Steve started lifting weights when he was eleven. His dad, a weight lifter from Poland, set up weights in the family garage in Sayreville, New Jersey. He taught Steve, his older sister, and a few other kids about Olympic weight lifting.
Steve won the first competition he entered. "That was a pretty good start," he says. "When you're twelve, and you win a medal, it fires you up. I kept lifting and going to competitions. I kept getting better and stronger."
Steve played basketball and baseball in high school. In the summers, he went to weight lifting camps. "I started to get pretty good at the sport," says Steve. "I decided to give it one hundred percent of my attention."
So at fifteen, Steve dropped all other sports except weight lifting. Soon, he made the National Junion Squad. After he graduated from high school in 1993, Steve was invited to become a resident athlete at the Olympic Training Center.
Life at the Olympic Training Center
"The Olympic Training Center is the ideal place to train," says Steve. "We have the best coaches. We have top-of-the-line everything."
Steve's coaches are Leo Totten and United States National Coach Dragomir Ciroslan. The United States Olympic Committee pays for Steve's food and housing, while the United States Weight Lifting Federation pays for his tuition at the University of Colorado.
Training with the ten other resident weight lifters helps Steve. "At home, I'd be training by myself, and I wouldn't have as much enthusiasm," he says.
Two Lifts in Competitive Weight Lifting
Two basic lifts make up competitive weight lifting: the "snatch" and the "clean-and-jerk." Both require strength, speed, and coordination.
Of the two, the snatch is the more difficult lift. The lifter picks up the barbell from the floor and thrusts it overhead without stopping. He holds the bar with his arms extended above him. After he stands motionless for a few seconds, the referee give the "down" signal. Steve's top score in the snatch is almost 300 pounds.
For the clean-and-jerk, the lifter raises the barbell from the floor to shoulder level and pauses. (This is the "clean.") Then in one motion, he thrusts the weight overhead with arms outstretched. (This is the "jerk.") Again, the lifter stands motionless until the referee gives the "down" signal.
Because the lifter pauses at the shoulders, he's in a better position to lift heavier weights in the clean-and-jerk. That's why it is called the "king of lifts." Steve has lifted a whopping 363 and three-quarter pounds in the clean-and-jerk. That's like lifting two large men!
The weight lifted on each lift is added together for the total score. When Steve was twelve, his total score for the two lifts was about 121 pounds. By age nineteen, his best combined score was 655 and three-quarter pounds.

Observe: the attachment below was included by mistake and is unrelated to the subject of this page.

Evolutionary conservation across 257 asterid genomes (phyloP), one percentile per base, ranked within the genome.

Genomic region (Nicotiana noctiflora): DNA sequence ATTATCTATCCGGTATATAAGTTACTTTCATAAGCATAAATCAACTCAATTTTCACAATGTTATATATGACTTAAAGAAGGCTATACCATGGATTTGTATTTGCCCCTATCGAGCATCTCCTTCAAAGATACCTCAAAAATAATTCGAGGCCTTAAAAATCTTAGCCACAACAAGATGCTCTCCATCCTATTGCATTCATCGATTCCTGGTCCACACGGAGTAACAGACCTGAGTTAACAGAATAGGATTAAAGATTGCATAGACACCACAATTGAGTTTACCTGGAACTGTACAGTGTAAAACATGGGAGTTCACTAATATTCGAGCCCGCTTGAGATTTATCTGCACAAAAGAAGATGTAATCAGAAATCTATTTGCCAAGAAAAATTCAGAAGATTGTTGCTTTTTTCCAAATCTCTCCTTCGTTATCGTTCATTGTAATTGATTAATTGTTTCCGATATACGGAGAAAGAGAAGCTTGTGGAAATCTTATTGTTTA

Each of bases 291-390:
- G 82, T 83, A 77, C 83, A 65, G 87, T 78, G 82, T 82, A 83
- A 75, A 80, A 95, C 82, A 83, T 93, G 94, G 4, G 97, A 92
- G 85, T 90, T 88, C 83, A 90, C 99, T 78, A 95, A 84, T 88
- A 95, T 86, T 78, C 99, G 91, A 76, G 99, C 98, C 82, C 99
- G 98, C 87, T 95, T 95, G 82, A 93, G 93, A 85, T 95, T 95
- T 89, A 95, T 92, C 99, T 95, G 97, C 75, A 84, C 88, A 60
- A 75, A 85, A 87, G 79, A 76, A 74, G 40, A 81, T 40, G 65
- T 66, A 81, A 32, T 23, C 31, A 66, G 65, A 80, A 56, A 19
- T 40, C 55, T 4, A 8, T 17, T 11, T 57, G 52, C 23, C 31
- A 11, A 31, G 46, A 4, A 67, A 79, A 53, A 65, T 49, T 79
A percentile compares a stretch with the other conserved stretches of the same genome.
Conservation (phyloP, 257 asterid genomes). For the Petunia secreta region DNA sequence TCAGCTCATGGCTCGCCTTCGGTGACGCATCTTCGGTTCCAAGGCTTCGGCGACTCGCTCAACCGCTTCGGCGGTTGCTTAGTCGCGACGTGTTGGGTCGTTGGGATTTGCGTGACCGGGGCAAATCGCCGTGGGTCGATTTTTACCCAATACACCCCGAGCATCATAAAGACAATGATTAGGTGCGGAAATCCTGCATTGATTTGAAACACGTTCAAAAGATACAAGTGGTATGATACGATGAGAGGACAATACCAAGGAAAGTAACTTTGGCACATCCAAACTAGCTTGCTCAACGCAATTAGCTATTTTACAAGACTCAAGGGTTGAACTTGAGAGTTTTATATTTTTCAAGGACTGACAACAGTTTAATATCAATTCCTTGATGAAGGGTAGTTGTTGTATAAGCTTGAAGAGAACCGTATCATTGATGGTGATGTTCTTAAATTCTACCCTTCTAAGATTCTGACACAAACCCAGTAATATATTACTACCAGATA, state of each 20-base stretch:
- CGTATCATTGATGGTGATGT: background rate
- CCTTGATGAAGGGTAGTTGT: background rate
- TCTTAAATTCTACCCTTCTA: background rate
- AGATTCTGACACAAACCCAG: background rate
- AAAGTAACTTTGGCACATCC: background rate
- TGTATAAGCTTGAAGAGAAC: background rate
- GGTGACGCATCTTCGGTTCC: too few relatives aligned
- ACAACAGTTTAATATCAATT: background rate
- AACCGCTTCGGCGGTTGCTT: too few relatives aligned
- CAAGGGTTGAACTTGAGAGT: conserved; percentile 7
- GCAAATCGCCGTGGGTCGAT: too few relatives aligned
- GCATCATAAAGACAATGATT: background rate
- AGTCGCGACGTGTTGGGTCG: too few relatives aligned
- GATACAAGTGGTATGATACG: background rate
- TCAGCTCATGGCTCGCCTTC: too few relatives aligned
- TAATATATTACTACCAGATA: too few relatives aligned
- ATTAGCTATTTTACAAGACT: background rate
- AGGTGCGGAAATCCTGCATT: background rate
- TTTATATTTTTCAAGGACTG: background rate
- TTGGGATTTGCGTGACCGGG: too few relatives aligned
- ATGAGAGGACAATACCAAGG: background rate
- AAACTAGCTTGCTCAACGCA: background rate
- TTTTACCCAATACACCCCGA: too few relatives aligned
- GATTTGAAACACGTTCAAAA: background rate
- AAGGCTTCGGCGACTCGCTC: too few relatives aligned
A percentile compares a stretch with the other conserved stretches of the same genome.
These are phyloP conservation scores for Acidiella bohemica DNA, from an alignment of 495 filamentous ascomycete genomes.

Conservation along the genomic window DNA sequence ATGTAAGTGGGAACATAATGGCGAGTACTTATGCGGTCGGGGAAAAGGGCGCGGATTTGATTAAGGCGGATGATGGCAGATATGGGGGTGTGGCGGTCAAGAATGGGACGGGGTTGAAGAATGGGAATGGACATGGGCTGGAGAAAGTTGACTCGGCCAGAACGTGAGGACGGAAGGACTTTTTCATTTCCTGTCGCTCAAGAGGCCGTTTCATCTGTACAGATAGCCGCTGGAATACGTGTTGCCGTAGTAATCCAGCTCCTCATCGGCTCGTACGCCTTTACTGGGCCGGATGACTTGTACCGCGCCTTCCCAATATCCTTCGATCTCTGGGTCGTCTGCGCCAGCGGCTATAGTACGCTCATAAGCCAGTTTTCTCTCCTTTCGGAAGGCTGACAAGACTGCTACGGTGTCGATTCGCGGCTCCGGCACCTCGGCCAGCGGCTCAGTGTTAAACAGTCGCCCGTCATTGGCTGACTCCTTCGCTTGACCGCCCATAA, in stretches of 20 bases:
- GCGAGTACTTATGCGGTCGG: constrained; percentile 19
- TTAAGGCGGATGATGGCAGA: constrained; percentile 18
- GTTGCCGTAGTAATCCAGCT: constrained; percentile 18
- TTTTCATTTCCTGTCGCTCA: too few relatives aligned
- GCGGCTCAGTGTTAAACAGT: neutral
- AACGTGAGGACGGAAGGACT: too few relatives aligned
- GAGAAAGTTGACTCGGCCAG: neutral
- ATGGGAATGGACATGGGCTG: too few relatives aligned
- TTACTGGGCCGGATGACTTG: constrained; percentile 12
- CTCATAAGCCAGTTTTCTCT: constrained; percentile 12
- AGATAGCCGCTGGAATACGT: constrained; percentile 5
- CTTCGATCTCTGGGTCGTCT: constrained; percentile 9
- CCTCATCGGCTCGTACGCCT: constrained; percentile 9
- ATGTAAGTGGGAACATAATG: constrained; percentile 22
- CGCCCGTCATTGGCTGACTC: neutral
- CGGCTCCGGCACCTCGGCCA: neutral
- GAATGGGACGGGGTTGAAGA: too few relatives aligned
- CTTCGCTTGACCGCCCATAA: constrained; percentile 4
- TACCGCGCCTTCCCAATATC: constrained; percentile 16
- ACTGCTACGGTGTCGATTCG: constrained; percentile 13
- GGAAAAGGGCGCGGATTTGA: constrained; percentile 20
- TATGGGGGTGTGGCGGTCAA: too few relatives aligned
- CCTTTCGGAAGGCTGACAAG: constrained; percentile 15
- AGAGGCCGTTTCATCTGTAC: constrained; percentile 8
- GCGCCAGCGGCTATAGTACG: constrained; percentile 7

Steve's "See Food" Diet
Steve is six feet, one inch tall and weighs 215 pounds. Much of that weight is muscle. "I'm still growing," Steve says. Steve's goal is to weigh 245 pounds by the end of his career. Then he'll be in the top weight class.
"I'm on a `see food' diet," says Steve. "Anything I see, I can eat Some lifters aren't as lucky. They may have to drop weight to stay in their weight class.
Strength in the legs, back, and shoulders is more important than size in weight lifting. "You don't have to be big and bulky as long as you're strong enough to lift in your class," says Steve.
During each day's two-hour morning workout, Steve and other Olympic lifters do strength-building exercises. During the afternoon workout, lifters practice the two basic lifts for another two hours.
The "How-To" of Weight Lifting
Coaches work closely with the weight lifters to help them improve their techniques. "Perfecting your technique is the best way to prevent injury," says Steve.
Sports experts study each movement to see what kind of stress it places on the body "You're moving so fast that you can't always see what you're doing wrong," he adds.
Weight lifting takes discipline. "You can't take time off in weight lifting," says Steve. "If you do, you lose your touch. There is no off season. But weight lifters can cut down on the amount of time spent lifting."
Steve takes part in about five competitions each year. Last year, Steve qualified for the Junior World Championships in Warsaw, Poland. Because his parents are from Poland, Steve not only speaks fluent Polish but also has lots of relatives there.
"I may have had more people cheering for me than the Polish team," he quips.
Study, Listen, and Learn
Steve suggests that kids who are interested in weight lifting read about the sport and watch it whenever they can. If they decide they'd like to try weight lifting, they will need to find a good coach.
"If you start weight lifting without instruction, you could be injured," says Steve. "It's easier to learn the technique when you're young. You're more flexible, and you haven't formed any bad habits yet."
Steve is grateful to his parents for their support and encouragement. "If it hadn't been for them, I wouldn't be here. If it hadn't been for my father, I would never have become interested in this sport. He's always pushed me to reach for the next level."
Steve Swistak feels it's important to have goals to work toward. His present goals include making the national team and competing in Sydney, Australia, in the 2000 Olympic games.
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|Title Annotation:||Faces in Sports; weight lifter|
|Author:||Josephson, Judith P.|
|Date:||Dec 1, 1995|
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